can remember exactly how many but can’t grasp when the days flew by, as the
cliché goes—I worked in my county library. I was sixteen. An avid reader. A
card-carrying patron from grade-school days. Working there was the best job in
town. I earned minimum wage, got vacation, and experience that later helped me win
a job in the university library. Two decades later, I received my MLS degree and worked in a large, urban public library system.
wonderful memories I can resurrect in two minutes about the county library, one
stands out most vividly.
Picture a floor-to-ceiling front window with
sunshine flooding the comfy couches, the New Books shelves, and the magazine
nook. Mysteries occupied the wall with the periodicals (yes, we subscribed to The New York Times and the New Yorker). Westerns
required a third of the same wall. Science fiction didn’t merit its own spot.
janitor kept the nearby public and staff restroom spotless. Graffiti never appeared on any public spaces
in our quiet little town.
from the restroom took patrons past the office the librarian shared with the
staff to process new books, repair damaged ones, fill boxes for year-round
bookmobile deliveries. Large windows at ceiling height added to the ambiance of
space and light. Five bookcases sat under the windows.
with “forbidden” books.
Forbidden to the “older ladies” who came in weekly for novels by
Faith Baldwin, Bess Streeter Aldrich, Georgette Heyer, Agatha Christie, and so
many other writers whose pages those ladies devoured. Forbidden to anyone who
didn’t explicitly know the secret collection existed. (I certainly had no
inkling before working there).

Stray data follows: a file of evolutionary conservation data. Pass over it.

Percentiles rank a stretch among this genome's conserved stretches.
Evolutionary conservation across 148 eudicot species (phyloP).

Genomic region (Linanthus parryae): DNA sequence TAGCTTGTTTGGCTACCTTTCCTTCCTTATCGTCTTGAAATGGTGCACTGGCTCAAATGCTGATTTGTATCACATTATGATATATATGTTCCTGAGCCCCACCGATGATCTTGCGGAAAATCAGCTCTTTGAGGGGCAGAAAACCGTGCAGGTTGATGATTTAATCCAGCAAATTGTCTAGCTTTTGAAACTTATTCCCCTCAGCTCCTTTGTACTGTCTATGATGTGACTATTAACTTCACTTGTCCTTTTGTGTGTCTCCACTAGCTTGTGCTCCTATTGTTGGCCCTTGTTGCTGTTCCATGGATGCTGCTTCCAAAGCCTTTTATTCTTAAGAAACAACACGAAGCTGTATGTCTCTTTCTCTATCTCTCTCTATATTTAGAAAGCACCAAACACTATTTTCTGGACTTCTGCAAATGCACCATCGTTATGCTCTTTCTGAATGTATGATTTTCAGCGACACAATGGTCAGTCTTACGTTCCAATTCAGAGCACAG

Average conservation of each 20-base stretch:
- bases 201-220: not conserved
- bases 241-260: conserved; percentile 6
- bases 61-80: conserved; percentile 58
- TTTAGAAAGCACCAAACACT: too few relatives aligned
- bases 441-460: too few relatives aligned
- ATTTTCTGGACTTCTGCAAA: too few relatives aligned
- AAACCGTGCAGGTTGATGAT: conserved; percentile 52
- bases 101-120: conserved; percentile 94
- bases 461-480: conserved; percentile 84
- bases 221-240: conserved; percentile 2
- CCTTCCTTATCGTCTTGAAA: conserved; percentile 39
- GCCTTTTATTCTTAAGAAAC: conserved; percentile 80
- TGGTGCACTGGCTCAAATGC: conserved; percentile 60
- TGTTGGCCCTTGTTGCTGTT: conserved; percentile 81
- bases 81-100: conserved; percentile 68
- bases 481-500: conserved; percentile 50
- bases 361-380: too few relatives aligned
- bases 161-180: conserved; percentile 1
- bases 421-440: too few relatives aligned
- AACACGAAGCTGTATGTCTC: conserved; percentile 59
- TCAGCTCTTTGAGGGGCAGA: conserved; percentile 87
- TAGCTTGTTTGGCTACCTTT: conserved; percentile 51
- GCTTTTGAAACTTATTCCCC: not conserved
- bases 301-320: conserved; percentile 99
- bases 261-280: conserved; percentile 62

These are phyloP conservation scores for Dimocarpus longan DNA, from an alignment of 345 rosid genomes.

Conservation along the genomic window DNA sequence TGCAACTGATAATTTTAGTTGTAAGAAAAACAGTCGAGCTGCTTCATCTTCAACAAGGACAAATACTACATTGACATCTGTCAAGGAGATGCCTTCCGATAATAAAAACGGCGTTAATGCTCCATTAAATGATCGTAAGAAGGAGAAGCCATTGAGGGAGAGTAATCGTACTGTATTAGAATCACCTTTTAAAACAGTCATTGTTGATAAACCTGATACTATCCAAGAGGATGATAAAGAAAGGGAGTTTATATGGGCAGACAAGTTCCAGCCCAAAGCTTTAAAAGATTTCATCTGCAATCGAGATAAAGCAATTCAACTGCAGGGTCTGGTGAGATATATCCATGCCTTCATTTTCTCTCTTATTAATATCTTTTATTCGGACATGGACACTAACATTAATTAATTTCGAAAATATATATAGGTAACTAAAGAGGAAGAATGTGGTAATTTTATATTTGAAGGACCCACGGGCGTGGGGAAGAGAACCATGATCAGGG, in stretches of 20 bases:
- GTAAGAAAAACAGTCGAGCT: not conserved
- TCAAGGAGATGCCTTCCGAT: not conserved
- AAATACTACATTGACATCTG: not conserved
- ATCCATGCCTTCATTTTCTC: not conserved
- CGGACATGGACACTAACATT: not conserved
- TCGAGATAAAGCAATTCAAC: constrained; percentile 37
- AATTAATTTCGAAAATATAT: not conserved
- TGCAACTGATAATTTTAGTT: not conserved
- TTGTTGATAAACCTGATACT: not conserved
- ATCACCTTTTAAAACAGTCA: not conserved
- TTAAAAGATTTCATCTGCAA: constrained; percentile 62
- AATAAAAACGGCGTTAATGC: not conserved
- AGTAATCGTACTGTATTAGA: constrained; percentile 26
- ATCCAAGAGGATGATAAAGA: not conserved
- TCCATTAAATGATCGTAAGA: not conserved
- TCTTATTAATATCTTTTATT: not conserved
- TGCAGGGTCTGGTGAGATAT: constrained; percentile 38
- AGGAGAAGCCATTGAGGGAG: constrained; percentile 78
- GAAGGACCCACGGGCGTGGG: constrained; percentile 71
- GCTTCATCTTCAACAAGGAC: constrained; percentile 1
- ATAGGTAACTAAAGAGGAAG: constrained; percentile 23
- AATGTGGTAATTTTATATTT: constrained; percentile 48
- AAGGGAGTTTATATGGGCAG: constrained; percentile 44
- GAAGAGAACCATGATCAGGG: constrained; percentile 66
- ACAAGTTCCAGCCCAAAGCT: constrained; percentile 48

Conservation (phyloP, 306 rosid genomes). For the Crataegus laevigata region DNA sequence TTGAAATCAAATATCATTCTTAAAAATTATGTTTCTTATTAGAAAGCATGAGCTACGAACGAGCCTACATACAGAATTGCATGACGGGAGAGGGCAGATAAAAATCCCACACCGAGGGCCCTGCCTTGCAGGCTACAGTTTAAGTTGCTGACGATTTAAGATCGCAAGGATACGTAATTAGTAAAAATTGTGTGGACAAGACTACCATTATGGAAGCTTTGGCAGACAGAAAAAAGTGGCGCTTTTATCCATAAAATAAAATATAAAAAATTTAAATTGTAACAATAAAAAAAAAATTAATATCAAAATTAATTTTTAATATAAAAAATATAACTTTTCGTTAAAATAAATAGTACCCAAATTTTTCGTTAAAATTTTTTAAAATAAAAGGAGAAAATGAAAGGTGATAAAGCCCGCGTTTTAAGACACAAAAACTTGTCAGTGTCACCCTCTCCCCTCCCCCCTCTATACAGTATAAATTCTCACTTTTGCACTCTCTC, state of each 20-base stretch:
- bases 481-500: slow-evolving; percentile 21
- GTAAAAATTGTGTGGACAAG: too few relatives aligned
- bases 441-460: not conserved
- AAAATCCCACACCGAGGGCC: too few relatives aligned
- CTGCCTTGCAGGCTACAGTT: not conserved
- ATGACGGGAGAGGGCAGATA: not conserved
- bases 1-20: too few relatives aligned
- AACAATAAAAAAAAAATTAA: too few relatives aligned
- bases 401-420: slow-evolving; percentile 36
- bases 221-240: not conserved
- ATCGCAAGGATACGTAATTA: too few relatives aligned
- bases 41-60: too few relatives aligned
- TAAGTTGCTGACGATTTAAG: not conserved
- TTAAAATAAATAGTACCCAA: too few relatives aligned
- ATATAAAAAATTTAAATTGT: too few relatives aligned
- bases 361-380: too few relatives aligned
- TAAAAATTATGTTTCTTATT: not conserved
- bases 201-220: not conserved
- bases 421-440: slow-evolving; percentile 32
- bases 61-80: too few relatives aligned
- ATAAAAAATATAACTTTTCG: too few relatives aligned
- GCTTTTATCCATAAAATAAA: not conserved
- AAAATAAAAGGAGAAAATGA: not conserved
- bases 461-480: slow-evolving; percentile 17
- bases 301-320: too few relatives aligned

five years shy of the required age, read Huck
Finn, Catcher in the Rye, Of Mice and Men, Ulysses and dozens more banned books in my small, Southern town?
the first six weeks of my employment. It took me that long to work up my courage. I worried
about going to jail. Or maybe directly to hell.
never admitted my jaded tastes to any of my co-workers. I sneaked the books off
the premises—usually on Saturday afternoons when I was left to close up. And I never
checked the books out.
forbidden shelves. I rationalized that my caution was okay since the library’s
treasurer, Mr. Schneider—a septuagenarian and the first vegetarians I’d
ever met, entered the “Forbidden Chamber” and removed more than one
book every week without stopping by the front desk on his way out.
the librarian knew what I was doing. I suspect she never confronted me because
she knew me from my previous years of reading eclectically from the general
collection. I suspect she realized I would read most of the “Forbidden
Books” during my Freshman year in college–still three years short of twenty-one.
ethical issues skim the edges of my dishonesty. Thoughts for another day. I’ll
simply say I’m grateful I benefitted from censorship and an open-minded librarian.
you? Did your library ban books? Did the library have a special place for
“mature audience” books? Did you, as a teenager, read any books in
writes books that might well have gone into the “Forbidden Chamber.”
She keeps sex and violence and offensive language to a minimum. (Well, the
language might be a stretch). She lives in Silicon Valley with her husband and
alter-ego, Barbara Plum). She enjoys hearing from readers, so catch up with her